Picture this: You’re a video game marketer who’s trying to reach his or her male audience in the age group of 18 to 34. Interestingly, only 31% of mobile searchers in the US for video games are men aged 18 to 34 according to a 2015 Millward Brown Digital study. So what that means is, you could be missing out on a huge chunk of your audience—an astounding 69% of mobile users—by targeting them solely based on demographics.
I’m part of a rapidly growing segment of consumers who’re leading hyper-connected, mobile-first, digitally-driven lives. And what I’ve learned over time is that consumer intent and behaviour trump traditional demographic metrics like age, gender and location. Think about this: Every time a marketer sends me and another married CEO the same ad, the odds are that the ad is being wasted on one of us; which is why knowing what content will appeal to each of us on a personal level increases the relevancy and engagement of a piece of content.
Welcome to—what is known as—post-demographic consumerism, a term coined by TrendWatching.com in its 2014 report. It’s the era in which consumers are constructing their own identities more freely than ever without any regard for ‘traditional’ demographic conventions.Modern consumers are being defined by their digital behaviours and members can range from a video-games obsessed pre-teen who loves Beethoven to a tech-savvy grandmother hooked onto Breaking Bad.
Take Netflix’s anime streaming for example. You might assume it’s heavily concentrated in Japan. Yet, only 10% of viewers who watch anime on Netflix live there, as per a 2016 Wired.com article. The other 90% are distributed around the globe.
One of the key drivers of this post-demographic consumerism trend is technology. Today, we have access to a plethora of information on the internet; it’s impacting our perspectives and our interests. We are much more than our genders, our sexual orientations, or our societal and marital statuses.In fact, brands choosing to rely only on stereotypes and demographics to paint a picture of their consumers end up being myopic. Self-perceptions, attitudes and behaviours are just as important, if not more important in understanding your audience.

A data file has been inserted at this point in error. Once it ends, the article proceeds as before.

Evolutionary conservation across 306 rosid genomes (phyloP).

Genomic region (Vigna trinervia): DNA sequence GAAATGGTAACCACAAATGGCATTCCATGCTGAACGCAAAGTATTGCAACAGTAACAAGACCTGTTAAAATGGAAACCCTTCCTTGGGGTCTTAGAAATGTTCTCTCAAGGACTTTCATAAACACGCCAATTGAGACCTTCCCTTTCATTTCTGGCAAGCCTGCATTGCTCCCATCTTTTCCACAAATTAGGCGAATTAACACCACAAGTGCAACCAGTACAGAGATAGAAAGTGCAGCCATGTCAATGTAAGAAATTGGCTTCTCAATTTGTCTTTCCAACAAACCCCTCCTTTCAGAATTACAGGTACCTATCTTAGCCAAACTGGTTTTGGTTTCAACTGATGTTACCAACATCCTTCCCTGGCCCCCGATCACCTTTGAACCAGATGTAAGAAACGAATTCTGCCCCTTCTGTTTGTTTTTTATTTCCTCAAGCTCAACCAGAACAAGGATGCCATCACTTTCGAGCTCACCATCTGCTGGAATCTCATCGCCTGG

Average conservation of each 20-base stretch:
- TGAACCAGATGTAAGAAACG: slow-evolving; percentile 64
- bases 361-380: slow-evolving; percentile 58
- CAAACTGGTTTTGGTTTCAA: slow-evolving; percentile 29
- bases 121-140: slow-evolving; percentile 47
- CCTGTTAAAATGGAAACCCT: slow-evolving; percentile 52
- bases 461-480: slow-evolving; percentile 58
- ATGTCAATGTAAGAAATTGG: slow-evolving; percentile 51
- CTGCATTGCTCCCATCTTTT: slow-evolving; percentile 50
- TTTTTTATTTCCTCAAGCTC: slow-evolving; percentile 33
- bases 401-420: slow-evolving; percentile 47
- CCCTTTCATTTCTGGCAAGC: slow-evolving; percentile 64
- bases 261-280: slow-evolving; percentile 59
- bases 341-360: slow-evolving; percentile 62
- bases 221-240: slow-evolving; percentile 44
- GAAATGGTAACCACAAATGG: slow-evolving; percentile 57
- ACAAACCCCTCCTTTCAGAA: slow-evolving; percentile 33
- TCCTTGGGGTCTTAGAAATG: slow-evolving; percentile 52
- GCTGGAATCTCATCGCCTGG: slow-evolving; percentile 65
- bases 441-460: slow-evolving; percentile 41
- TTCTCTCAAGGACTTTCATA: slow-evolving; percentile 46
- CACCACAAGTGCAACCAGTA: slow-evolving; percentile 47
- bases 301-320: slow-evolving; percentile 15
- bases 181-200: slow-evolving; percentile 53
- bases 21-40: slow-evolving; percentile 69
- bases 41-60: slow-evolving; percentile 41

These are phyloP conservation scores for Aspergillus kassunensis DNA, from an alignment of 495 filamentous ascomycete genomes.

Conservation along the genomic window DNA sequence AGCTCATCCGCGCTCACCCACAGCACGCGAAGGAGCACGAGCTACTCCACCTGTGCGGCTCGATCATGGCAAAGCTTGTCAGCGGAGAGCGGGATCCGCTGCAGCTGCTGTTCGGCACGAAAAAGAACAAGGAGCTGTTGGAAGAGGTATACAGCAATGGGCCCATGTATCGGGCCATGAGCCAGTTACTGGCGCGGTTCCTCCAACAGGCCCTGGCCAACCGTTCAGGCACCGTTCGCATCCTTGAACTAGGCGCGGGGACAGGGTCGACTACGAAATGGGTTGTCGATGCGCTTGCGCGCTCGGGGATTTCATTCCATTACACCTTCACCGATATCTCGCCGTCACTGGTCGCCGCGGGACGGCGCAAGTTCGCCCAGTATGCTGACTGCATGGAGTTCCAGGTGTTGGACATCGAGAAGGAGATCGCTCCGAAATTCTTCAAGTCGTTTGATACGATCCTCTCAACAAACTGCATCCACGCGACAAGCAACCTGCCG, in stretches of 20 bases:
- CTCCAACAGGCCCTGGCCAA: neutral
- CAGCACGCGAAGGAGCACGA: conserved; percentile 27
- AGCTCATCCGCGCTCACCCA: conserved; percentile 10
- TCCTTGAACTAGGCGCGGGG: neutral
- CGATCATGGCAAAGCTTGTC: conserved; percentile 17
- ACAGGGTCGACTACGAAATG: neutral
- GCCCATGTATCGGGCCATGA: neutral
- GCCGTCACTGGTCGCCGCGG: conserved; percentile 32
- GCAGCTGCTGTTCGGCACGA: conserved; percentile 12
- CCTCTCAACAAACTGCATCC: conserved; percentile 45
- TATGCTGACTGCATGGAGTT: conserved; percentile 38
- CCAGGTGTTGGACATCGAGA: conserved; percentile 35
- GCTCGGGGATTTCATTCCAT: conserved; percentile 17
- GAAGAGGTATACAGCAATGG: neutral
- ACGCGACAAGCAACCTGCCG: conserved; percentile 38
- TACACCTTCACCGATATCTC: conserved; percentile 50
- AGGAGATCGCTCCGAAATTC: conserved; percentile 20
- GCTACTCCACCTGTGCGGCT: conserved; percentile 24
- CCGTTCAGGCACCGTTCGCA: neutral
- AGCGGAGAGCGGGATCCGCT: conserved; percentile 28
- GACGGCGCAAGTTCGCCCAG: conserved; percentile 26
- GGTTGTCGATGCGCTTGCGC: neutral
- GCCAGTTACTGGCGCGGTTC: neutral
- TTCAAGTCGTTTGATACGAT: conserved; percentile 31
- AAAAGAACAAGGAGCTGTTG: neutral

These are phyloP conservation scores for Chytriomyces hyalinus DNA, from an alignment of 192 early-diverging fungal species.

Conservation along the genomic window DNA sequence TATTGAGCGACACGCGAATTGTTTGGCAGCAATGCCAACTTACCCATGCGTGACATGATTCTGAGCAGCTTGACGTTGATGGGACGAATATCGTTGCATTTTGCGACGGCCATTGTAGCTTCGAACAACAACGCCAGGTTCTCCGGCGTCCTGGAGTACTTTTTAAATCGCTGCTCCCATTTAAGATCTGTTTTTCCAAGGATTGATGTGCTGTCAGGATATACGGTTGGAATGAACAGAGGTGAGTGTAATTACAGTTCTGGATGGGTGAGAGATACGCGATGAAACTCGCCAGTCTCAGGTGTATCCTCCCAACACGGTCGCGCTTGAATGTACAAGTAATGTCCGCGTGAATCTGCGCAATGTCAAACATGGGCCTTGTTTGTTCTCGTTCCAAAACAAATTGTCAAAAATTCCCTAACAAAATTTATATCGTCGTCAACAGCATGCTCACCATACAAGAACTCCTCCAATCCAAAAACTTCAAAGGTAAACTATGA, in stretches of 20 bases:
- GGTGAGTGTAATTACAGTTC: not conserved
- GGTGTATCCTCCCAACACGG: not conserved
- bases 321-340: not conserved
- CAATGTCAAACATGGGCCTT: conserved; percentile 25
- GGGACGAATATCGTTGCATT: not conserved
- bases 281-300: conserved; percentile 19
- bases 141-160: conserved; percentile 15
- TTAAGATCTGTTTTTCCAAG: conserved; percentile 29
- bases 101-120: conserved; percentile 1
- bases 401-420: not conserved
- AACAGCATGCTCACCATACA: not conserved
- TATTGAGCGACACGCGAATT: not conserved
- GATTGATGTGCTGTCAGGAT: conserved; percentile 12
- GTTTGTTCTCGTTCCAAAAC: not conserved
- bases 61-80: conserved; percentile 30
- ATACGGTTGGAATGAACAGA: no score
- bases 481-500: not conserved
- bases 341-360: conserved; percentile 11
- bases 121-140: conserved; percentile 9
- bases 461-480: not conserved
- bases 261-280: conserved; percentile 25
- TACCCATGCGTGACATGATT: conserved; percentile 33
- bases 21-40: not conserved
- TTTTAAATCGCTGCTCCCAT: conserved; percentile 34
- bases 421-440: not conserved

You can no longer think of your customers in terms of age, gender and location. You have to look beyond demographics, and use data to understand the behaviours and motivations of your target audience. You need a more holistic picture of your audience’s motivations, interests, purchase drivers and values. This is where psychographics comes in.
Psychographic data includes your audience’s habits, hobbies, spending habits, values, and more. This psychographic information is essential: it equips you with a roadmap for navigating the differences that exist among your target customers having similar demographic profiles. Thoughtful use of psychographics in your marketing campaigns will help you create more engaging and relevant content—content that your specific audience wants and needs.
So, what’s the crucial takeaway for marketers and brands?
Demographics alone, gives you a very hazy outline of your audience—you understand their challenges, but do not know where to find them, what really moves them to action, and why they do what they do. Psychographics—together with demographics—is a powerful insights-driven approach to defining your audience and reaching them. It’s time to stop thinking of your audience as part of some homogenous group, and instead use psychographics to create content that caters to their unique traits, needs, interests and attitudes.
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